Some of that matter makes up a set of atoms we may call a river, and some a set of atoms holding the ‘idea’ in someones head that “one can not step into the same river ‘twice’ ”

    ( ie the set of atoms in anyones head can hold any ‘idea’, but one has to check the words in that idea relate to real things, in this case the erro may be that Heraclitus’s work uses the word ‘twice’ – and thus he must prove this word has meaning ( ie there is a ‘twice’ ) for him to use it in a proof or explanation ).
    RELATIVITY
    Another key difference i think may exist is that no other analysis on the possibility of timelessness incorporates and explains Einsteins Relativity successfully , ie other positions are incomplete – which is completely unacceptable to science ( and genuine spiritual understanding)

    I try to show the reasoning here

    RE THEORY…
    really got to rush , sorry, but just to add, the reason i say
    “timelessness is not a ‘theory’ ”

    is not because i need a theory, but to point out that (imo) if someone believes in ‘time’, then THEY have a theory – specifically a theory that “extra to what is observed, a thing called ‘time’ is needed to explain what we observe”

    while i am saying
    “i seem to observe a universe of matter that exists and interacts…. AND that seems to be enough to explain all that i observe”

    ie – i do not see the need for , or proof of a thing called time – but i think i can see why we may mistakenly think there may be a thing called time.

    – myu point is to highlight to others that they have a theory and ( as i say in the book )
    https://sites.google.com/site/abriefhistoryoftimelessness/pit-falls-and-honey-traps/the-onus-of-proof

    The onus of proof is thus with anyone claiming an extra and invisible intangible thing ( time) exists, and not in asking others to disprove the idea.

    i may not know “how and why” there is a universe full of matter that exists and interacts – and i don’t have a theory how or why it all exists, – but we cant say
    “i don’t know why everything exists…. therefore ‘this’ proves that a thing called time exists”.

    Sincerely, please let me know of any other people who you think may share the same or a very similar pov to my self, ( ie please post some names or links), I am always open to new information.

    yours
    matt marsden

  5. Hi Matt

    I’ve been pretty busy lately and don’t have time for a long reply but just a couple quick comments.

    1. The above video, I think, is weaker than your longer talk. Wormholes are particular types of solutions to equations used in cosmology. I don’t know any of the details. But I would guess from other equations I do know pretty well, that the above is a qualitative interpretation of specific solutions to the equations. So, it is not really advisable to tackle a qualitative interpretation of the solution to some equations because such interpretations are, well, open to interpretation! It is always, in these cases, more advisable to tackle the equations head on.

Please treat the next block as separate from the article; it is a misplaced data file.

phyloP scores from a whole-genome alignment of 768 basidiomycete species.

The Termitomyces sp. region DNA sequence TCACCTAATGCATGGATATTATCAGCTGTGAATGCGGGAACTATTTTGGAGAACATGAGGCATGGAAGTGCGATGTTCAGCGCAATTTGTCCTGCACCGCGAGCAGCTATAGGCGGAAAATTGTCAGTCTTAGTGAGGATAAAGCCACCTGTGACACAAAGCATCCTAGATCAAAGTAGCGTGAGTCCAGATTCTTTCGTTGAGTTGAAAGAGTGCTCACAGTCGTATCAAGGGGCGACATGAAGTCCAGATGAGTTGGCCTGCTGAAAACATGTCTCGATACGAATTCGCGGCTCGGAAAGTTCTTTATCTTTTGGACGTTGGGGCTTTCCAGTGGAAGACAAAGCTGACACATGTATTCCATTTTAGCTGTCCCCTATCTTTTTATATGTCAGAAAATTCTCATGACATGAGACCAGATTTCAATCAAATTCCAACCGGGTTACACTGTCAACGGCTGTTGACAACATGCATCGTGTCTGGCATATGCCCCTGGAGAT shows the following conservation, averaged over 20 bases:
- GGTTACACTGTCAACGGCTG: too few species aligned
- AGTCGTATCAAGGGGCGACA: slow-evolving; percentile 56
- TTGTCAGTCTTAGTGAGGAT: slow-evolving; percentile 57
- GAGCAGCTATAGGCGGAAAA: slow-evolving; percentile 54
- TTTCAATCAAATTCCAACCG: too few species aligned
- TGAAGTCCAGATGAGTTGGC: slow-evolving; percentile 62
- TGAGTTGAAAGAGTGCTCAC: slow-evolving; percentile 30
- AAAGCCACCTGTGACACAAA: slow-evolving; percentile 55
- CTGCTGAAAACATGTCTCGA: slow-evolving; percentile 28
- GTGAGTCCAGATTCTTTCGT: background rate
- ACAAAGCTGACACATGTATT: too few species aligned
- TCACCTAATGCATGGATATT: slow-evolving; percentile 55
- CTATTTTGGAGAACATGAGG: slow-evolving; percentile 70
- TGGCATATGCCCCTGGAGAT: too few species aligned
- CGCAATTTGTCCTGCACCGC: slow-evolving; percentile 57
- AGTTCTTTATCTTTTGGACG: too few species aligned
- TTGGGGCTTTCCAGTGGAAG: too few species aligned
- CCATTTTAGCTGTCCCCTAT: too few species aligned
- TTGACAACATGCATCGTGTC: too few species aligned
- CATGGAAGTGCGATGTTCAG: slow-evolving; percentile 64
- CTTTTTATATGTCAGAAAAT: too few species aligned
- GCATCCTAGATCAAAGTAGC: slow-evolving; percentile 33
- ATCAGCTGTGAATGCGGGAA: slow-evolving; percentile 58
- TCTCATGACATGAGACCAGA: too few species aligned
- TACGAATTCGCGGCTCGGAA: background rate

You find this kind of situation in quantum mechanics where the qualitative interpretation to the wave equation is still, after all these years, being debated by physicists!

    So, I know this is not the most satisfactory response, but when dealing with mathematical topics, it is, I think, the most realistic response.

    2. Luboš Motl posted an interesting post that I think gets to the heart of what you are trying to do, at least with respect to physics:

    http://motls.blogspot.fr/2014/06/feynman-was-right-easily-explainable.html?m=1

    Time, as used in physics, is a cornerstone of what they do. Again, it’s less the qualitative interpretation, than it is how time is used as a variable in a variety of different contexts. One could legitimately argue that time, as used as a variable in different physics contexts, does not even have a homogeneous interpretation! The whole reversibility vs. irreversibility debate still rages in physics. Few scientists tackle it directly though because it is not as productive as other problems that have lower hanging fruit. One tends to find people outside physics, like philosophers, more inclined to deal with the reversibility vs. irreversibility debate.

    Ok, that’s all I have time for at the moment. Thanks, Matt!

    Best,

    Don